Children will use the pitch every single day; before long, dads will have a go on a Saturday, and pretty soon there are regular matches with family picnics. In a place where there are no pubs, cinemas or cafes that football pitch can become the centre of social life of the village.
But these are simply examples – each project is unique and the particularities of a locality need to be taken into account.
A home improvement project in Lomahasha, Eswatini
Assessing social value throughout all project stages
Social value can also be considered at every stage of the project, not just building design. Through the process of consultation itself, the local community is given a voice, and the resultant project will cater more closely to their specific needs and give them ownership of the building.
And after design is completed, providing some training will help people to get the most out of their buildings. Post-occupancy evaluation also provides a regular stream of feedback to adapt the building to offer greater social value. While social value may seem an intangible concept, these evaluations can rely on hard, quantitative data to ascertain just how valuable a building is to the wider society.
The Social Value Toolkit for Architecture, produced by RIBA and the University of Reading, is a great starting point for any architects considering social value in their design. The guide explains how surveys can quantify responses along a number of subjects: whether a building elicits positive emotions, how connected locals feel to the building, and levels of participation, freedom and flexibility.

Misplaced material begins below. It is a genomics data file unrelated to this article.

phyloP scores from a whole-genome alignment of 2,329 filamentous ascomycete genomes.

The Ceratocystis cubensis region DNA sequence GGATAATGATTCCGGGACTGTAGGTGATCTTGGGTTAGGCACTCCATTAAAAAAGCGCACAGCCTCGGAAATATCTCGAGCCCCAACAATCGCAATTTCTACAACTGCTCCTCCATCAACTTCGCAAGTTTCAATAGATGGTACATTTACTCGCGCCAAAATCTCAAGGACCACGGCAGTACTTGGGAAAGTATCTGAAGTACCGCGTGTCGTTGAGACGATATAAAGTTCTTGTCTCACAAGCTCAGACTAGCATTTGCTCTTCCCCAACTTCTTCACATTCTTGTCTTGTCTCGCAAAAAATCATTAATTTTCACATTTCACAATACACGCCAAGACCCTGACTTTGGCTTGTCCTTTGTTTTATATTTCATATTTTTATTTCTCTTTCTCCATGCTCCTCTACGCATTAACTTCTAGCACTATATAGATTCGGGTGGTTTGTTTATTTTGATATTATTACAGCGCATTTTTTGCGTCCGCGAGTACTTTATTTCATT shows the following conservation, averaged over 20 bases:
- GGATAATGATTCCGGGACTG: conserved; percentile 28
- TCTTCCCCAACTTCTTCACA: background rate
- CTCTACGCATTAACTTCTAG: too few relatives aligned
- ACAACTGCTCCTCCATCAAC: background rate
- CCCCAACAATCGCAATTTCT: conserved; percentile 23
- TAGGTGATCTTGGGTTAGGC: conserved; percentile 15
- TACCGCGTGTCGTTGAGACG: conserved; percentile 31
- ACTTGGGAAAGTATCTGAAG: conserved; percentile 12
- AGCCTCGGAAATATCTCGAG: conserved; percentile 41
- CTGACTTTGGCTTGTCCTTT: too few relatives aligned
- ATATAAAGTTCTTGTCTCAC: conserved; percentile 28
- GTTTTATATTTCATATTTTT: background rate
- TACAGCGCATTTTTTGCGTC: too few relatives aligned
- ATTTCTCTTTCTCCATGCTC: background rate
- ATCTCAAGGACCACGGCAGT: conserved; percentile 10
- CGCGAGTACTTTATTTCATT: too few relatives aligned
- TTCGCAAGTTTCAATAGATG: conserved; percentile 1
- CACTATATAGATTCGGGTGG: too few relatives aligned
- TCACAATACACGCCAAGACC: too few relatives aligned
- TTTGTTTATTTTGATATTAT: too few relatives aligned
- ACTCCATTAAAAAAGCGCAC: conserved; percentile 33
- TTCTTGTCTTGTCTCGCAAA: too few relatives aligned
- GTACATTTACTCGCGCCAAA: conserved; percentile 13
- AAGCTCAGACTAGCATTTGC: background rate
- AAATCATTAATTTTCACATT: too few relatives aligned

Students at the Collège Amadou Hampaté Bâ in Niger, a school where Article 25 carried out an expansion project. Credit: Article 25 / Toby Pear
Social value matters anywhere in the world
Article 25’s focus is primarily in Africa and Asia, but the same principles are applicable everywhere. Urban development in cities in the UK should ask a similar set of questions.
Schools can beneficially integrate with local businesses, and football pitches or other sports facilities bring real value to housing estates regardless of location. There are always architectural solutions that can bring social value to communities.
But there needs to be a sea change in how we collectively think about social value. It hasn’t been viewed as an important return on real estate investment on the same level as simple financial income.
In the UK, Section 106 contributions are used to ‘mitigate the negative impacts of development’, rather than contribute toward social value in a positive and meaningful way. And for all the talk about ESG, the ‘S’ is still dwarfed by the ‘E’.
There are lessons to be learned from Article 25’s work building crucial humanitarian architecture in communities in countries and regions that need them most. Without considering social value, architectural design is a hollow endeavour.
Main image: Concept image of Collège Amadou Hampaté Bâ, one of Article 25’s school projects. Credit (all images): Article 25